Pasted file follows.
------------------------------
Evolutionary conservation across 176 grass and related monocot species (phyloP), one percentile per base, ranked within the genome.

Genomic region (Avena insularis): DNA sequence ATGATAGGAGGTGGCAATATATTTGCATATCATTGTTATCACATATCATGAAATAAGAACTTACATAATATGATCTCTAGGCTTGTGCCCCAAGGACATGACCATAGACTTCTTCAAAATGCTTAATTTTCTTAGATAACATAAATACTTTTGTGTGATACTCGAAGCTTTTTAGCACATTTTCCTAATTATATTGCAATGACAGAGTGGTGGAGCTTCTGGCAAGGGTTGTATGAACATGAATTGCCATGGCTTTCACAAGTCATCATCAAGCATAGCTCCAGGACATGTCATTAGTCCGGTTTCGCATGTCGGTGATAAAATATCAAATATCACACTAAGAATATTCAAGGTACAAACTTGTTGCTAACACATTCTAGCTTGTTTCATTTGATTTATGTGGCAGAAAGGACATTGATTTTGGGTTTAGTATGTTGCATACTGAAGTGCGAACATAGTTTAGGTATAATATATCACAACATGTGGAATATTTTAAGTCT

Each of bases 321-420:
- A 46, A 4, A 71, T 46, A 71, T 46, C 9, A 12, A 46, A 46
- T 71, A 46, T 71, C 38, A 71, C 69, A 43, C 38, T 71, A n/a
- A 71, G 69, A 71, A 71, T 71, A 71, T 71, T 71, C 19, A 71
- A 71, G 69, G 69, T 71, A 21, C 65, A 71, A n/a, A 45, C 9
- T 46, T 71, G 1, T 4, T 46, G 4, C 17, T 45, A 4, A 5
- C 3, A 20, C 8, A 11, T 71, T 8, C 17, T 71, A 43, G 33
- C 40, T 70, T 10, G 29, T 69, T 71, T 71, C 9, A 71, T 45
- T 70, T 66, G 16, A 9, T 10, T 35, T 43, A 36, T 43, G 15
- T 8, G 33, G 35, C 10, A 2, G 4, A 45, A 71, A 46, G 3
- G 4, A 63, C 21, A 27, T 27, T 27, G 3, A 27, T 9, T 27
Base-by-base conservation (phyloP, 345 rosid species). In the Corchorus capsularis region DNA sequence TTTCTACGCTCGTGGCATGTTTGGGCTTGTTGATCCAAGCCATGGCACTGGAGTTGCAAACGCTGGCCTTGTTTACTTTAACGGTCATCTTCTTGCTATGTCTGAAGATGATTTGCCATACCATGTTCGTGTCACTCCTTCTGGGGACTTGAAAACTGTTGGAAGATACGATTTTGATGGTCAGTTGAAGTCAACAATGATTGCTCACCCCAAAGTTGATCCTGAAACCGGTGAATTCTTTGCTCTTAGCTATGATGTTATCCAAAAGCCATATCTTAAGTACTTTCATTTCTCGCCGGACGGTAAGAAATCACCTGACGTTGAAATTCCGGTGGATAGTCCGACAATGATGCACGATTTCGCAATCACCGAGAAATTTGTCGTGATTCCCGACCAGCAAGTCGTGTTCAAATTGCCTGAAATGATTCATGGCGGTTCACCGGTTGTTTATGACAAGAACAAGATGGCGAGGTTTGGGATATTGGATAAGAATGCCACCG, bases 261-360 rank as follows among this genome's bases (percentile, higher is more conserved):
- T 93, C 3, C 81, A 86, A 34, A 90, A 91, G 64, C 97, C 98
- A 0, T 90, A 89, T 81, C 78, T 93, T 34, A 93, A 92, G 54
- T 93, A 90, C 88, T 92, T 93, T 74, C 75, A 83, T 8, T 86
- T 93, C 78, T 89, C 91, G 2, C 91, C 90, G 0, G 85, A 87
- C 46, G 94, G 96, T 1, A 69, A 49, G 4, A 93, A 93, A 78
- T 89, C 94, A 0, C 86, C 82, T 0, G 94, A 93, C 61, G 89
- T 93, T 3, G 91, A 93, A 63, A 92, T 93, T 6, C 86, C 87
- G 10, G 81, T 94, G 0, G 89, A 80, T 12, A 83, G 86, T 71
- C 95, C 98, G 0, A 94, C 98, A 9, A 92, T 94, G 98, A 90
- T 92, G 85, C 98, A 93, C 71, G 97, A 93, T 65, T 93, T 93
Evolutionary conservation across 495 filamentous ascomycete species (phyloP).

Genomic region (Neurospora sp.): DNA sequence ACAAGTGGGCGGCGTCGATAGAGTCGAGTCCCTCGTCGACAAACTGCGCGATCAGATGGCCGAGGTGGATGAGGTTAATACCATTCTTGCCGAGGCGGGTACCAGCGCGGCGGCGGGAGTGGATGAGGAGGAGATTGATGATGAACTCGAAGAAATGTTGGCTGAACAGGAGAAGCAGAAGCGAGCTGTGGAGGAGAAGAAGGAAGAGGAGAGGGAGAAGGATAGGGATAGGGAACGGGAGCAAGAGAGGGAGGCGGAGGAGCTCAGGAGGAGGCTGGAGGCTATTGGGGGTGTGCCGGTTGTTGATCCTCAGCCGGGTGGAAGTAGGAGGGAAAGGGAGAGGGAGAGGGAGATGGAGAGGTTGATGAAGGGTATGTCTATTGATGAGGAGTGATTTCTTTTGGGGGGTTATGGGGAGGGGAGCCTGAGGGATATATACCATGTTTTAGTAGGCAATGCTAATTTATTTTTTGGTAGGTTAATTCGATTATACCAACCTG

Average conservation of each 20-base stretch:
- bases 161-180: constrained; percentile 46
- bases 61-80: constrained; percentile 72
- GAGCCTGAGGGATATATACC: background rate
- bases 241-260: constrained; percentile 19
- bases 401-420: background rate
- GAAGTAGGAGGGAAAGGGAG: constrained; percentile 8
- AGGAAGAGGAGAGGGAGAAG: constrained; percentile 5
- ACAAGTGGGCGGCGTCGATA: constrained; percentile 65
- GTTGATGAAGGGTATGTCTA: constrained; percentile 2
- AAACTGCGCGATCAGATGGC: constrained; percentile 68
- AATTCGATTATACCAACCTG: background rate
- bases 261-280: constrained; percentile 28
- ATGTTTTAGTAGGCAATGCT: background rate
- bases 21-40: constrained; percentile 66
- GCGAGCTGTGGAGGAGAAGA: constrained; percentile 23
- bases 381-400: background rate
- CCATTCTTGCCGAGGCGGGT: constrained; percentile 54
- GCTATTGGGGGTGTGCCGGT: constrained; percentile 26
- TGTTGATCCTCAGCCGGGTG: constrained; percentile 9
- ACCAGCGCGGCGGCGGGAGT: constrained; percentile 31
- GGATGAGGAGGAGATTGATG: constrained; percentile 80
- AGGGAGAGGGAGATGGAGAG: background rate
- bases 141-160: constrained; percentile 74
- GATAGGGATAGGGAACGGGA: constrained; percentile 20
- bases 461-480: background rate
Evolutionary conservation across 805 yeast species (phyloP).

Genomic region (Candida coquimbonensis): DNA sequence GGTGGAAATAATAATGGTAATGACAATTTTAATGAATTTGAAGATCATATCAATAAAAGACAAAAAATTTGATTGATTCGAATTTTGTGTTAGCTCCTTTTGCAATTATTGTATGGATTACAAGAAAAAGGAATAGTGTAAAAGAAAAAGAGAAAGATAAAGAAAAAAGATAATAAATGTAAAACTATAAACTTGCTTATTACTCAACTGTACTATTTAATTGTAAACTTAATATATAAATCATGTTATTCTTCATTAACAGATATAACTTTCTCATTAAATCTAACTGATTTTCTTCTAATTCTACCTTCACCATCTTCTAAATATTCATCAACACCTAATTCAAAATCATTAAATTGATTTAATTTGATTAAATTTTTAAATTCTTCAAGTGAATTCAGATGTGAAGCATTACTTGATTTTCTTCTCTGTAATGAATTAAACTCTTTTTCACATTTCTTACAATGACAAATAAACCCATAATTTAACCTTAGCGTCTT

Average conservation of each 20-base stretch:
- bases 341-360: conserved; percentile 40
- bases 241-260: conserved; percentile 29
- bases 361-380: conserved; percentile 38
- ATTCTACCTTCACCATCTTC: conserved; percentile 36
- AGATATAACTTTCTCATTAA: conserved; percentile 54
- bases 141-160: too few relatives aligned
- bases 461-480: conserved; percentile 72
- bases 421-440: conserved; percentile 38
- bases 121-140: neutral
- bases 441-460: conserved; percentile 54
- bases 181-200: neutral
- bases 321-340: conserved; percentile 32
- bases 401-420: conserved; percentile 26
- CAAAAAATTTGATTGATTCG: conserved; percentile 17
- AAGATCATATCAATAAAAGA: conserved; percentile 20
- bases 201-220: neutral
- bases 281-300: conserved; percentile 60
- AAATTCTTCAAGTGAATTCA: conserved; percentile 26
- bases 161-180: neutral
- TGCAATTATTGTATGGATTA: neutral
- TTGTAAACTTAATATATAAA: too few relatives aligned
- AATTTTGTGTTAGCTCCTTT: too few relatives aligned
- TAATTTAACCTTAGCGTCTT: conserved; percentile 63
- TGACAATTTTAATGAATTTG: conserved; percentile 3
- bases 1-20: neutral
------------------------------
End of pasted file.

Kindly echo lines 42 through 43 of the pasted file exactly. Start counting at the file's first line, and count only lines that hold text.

- GCGAGCTGTGGAGGAGAAGA: constrained; percentile 23
- bases 381-400: background rate